Postural research and rehabilitation in an immersive virtual environment

E. A. Keshner, R. V. Kenyon, Y. Dhaher

Research output: Contribution to journalConference articlepeer-review

19 Scopus citations


We have united an immersive dynamic virtual environment with motion of a posture platform to record biomechanical and physiological responses to combined visual, vestibular, and proprioceptive inputs. A 6 degree-of-freedom force plate provides measurements of moments exerted on the base of support. Kinematic data from the head, trunk, and lower limb is collected using 3-D video motion analysis. The virtual image is projected via a stereo-capable projector mounted behind the back-projection screen. This system allows us to explore complex behaviors necessary for rehabilitation. We are currently examining how a dynamic visual field affects posture and spatial orientation, and whether visual task demands interfere with our ability to react to a loss of balance in healthy adults and in adults with labyrinthine deficit Our data suggest that when there is a confluence of meaningful inputs, none of the inputs are suppressed in healthy adults; the postural response is modulated by all existing sensory signals in a non-additive fashion. Labyrinthine deficient adults suppress visual inputs. Individual perception of the sensory structure also appears to be a significant component of the postural response in these protocols. We will discuss the implications of these results for the design of clinical interventions for balance disorders.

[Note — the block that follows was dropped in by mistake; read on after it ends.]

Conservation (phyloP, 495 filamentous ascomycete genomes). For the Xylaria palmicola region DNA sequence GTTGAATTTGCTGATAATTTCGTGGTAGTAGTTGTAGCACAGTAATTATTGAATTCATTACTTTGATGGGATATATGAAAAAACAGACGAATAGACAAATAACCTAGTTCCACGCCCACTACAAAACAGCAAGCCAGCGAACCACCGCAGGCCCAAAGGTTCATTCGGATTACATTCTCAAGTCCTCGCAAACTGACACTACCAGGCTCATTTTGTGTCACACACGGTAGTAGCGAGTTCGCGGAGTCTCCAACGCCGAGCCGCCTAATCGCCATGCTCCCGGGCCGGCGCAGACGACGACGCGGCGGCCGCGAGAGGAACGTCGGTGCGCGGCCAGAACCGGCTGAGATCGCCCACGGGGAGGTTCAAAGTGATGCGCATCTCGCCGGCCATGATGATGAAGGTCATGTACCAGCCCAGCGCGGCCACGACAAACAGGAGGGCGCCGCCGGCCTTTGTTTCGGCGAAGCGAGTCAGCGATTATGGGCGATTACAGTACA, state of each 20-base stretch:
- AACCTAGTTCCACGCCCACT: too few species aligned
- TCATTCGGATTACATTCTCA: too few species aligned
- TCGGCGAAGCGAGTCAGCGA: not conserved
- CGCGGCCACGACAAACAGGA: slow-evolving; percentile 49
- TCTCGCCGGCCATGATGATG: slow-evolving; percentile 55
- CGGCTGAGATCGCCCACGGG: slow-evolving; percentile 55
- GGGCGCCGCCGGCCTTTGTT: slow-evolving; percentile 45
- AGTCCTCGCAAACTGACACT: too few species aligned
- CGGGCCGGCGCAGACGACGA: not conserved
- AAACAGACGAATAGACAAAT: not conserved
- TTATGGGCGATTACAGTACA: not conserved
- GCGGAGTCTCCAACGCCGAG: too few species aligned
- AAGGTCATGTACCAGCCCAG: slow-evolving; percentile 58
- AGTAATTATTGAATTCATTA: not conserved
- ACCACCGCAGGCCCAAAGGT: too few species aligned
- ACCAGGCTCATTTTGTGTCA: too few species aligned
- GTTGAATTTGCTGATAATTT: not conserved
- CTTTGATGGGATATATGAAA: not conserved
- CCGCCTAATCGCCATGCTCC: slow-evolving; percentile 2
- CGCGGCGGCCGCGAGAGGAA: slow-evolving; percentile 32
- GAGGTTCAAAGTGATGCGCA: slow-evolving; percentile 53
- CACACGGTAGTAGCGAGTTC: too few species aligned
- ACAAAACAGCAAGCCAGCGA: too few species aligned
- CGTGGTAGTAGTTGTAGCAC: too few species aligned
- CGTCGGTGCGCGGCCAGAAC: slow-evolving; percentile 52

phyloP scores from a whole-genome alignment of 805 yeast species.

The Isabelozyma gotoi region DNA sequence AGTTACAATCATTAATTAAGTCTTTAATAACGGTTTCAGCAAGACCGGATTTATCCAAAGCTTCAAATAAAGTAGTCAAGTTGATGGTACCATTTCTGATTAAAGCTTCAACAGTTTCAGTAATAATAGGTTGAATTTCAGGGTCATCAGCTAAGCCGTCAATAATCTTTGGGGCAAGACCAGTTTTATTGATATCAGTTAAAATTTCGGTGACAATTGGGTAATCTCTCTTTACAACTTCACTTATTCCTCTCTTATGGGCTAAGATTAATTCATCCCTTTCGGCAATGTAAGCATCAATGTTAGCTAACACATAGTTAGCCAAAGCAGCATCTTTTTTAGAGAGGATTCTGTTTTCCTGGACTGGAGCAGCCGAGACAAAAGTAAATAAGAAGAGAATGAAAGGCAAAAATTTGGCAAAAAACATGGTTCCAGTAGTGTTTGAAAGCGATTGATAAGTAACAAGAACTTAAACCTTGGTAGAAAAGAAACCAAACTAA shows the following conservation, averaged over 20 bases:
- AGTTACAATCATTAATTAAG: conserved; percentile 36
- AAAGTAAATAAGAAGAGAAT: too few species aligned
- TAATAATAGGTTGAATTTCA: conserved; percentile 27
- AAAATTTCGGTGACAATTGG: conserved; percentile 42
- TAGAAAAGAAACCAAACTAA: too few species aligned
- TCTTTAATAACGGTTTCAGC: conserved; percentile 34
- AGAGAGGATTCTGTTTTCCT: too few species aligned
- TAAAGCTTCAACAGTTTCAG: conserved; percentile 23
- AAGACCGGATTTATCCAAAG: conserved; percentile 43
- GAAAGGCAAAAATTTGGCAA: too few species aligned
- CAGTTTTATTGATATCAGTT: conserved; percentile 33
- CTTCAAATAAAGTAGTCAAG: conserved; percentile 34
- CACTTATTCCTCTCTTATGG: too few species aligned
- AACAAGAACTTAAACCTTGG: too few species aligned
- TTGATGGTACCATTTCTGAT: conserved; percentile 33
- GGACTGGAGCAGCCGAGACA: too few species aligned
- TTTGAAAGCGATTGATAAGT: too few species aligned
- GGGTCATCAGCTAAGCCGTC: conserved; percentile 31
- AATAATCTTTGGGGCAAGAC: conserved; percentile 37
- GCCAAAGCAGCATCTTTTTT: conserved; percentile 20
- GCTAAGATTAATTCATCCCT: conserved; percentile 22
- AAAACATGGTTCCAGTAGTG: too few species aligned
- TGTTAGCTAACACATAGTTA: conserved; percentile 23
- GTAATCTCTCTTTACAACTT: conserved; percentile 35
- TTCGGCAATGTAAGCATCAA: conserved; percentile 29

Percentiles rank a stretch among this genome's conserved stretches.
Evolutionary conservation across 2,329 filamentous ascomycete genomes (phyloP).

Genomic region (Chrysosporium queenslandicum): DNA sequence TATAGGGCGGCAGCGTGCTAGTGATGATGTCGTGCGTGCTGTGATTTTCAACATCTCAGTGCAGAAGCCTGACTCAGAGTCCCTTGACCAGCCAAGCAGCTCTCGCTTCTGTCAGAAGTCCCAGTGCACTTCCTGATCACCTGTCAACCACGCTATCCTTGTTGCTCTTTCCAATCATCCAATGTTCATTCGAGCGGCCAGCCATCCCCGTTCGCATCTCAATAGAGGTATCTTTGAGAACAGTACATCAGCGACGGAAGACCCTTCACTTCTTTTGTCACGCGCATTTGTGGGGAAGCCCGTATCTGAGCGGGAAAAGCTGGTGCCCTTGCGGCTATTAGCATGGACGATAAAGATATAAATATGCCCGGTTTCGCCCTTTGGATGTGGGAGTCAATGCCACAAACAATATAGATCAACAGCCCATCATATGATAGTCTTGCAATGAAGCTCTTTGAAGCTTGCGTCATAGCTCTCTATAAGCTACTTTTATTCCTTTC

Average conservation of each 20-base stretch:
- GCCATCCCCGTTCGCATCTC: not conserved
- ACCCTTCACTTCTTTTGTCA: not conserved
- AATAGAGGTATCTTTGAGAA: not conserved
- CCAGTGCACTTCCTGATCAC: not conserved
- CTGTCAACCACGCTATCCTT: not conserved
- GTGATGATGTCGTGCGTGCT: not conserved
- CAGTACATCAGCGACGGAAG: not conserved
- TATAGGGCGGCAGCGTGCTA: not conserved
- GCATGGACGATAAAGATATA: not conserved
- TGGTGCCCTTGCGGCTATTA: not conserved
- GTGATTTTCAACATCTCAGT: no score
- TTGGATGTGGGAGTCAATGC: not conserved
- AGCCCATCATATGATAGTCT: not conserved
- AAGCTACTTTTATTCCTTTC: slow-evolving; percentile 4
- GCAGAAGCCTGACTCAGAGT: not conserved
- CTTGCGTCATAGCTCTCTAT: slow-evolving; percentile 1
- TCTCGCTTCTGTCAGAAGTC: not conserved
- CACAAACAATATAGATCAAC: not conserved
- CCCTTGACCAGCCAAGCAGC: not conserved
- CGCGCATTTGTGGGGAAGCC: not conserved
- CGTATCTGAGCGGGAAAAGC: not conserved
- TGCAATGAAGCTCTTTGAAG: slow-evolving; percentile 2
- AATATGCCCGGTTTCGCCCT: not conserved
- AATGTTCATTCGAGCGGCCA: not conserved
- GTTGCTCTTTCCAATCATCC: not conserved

Original languageEnglish (US)
Pages (from-to)4862-4865
Number of pages4
JournalAnnual International Conference of the IEEE Engineering in Medicine and Biology - Proceedings
Volume26 VII
StatePublished - Dec 1 2004
Externally publishedYes
EventConference Proceedings - 26th Annual International Conference of the IEEE Engineering in Medicine and Biology Society, EMBC 2004 - San Francisco, CA, United States
Duration: Sep 1 2004Sep 5 2004


  • Labyrinthine deficit
  • Multisensory weighting
  • Posture
  • Virtual reality
  • Vision

ASJC Scopus subject areas

  • Signal Processing
  • Biomedical Engineering
  • Computer Vision and Pattern Recognition
  • Health Informatics


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